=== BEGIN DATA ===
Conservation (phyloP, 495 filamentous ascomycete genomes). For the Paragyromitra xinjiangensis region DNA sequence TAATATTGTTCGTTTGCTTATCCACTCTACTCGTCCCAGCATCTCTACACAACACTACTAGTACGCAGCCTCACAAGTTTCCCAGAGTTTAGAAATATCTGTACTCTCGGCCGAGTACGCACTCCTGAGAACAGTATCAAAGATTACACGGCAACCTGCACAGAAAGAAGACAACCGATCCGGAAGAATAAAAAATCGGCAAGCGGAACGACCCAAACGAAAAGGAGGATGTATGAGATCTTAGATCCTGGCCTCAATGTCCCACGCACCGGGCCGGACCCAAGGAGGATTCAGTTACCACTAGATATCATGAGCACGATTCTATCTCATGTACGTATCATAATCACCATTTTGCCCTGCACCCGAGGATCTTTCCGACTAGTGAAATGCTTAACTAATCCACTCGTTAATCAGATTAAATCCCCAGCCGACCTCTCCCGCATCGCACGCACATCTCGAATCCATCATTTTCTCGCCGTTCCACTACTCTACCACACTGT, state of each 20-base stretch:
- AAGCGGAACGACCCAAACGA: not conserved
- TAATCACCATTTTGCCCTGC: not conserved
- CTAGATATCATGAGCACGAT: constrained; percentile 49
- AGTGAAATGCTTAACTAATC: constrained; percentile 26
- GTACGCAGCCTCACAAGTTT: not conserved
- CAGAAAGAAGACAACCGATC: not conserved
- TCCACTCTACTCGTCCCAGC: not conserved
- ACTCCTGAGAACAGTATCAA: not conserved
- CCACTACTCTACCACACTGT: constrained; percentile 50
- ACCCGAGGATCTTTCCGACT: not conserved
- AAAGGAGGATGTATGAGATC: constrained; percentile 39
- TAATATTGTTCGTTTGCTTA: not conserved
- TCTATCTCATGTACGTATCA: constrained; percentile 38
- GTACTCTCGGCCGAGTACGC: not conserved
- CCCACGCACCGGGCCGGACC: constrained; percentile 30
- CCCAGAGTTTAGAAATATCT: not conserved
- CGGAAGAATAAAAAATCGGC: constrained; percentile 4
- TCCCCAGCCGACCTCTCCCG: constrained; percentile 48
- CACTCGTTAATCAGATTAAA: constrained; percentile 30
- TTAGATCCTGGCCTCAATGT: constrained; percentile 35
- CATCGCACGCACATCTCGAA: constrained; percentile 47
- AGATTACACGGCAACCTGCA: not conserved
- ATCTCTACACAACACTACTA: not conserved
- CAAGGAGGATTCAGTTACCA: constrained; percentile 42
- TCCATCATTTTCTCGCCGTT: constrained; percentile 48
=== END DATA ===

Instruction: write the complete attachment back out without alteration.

Conservation (phyloP, 495 filamentous ascomycete genomes). For the Paragyromitra xinjiangensis region DNA sequence TAATATTGTTCGTTTGCTTATCCACTCTACTCGTCCCAGCATCTCTACACAACACTACTAGTACGCAGCCTCACAAGTTTCCCAGAGTTTAGAAATATCTGTACTCTCGGCCGAGTACGCACTCCTGAGAACAGTATCAAAGATTACACGGCAACCTGCACAGAAAGAAGACAACCGATCCGGAAGAATAAAAAATCGGCAAGCGGAACGACCCAAACGAAAAGGAGGATGTATGAGATCTTAGATCCTGGCCTCAATGTCCCACGCACCGGGCCGGACCCAAGGAGGATTCAGTTACCACTAGATATCATGAGCACGATTCTATCTCATGTACGTATCATAATCACCATTTTGCCCTGCACCCGAGGATCTTTCCGACTAGTGAAATGCTTAACTAATCCACTCGTTAATCAGATTAAATCCCCAGCCGACCTCTCCCGCATCGCACGCACATCTCGAATCCATCATTTTCTCGCCGTTCCACTACTCTACCACACTGT, state of each 20-base stretch:
- AAGCGGAACGACCCAAACGA: not conserved
- TAATCACCATTTTGCCCTGC: not conserved
- CTAGATATCATGAGCACGAT: constrained; percentile 49
- AGTGAAATGCTTAACTAATC: constrained; percentile 26
- GTACGCAGCCTCACAAGTTT: not conserved
- CAGAAAGAAGACAACCGATC: not conserved
- TCCACTCTACTCGTCCCAGC: not conserved
- ACTCCTGAGAACAGTATCAA: not conserved
- CCACTACTCTACCACACTGT: constrained; percentile 50
- ACCCGAGGATCTTTCCGACT: not conserved
- AAAGGAGGATGTATGAGATC: constrained; percentile 39
- TAATATTGTTCGTTTGCTTA: not conserved
- TCTATCTCATGTACGTATCA: constrained; percentile 38
- GTACTCTCGGCCGAGTACGC: not conserved
- CCCACGCACCGGGCCGGACC: constrained; percentile 30
- CCCAGAGTTTAGAAATATCT: not conserved
- CGGAAGAATAAAAAATCGGC: constrained; percentile 4
- TCCCCAGCCGACCTCTCCCG: constrained; percentile 48
- CACTCGTTAATCAGATTAAA: constrained; percentile 30
- TTAGATCCTGGCCTCAATGT: constrained; percentile 35
- CATCGCACGCACATCTCGAA: constrained; percentile 47
- AGATTACACGGCAACCTGCA: not conserved
- ATCTCTACACAACACTACTA: not conserved
- CAAGGAGGATTCAGTTACCA: constrained; percentile 42
- TCCATCATTTTCTCGCCGTT: constrained; percentile 48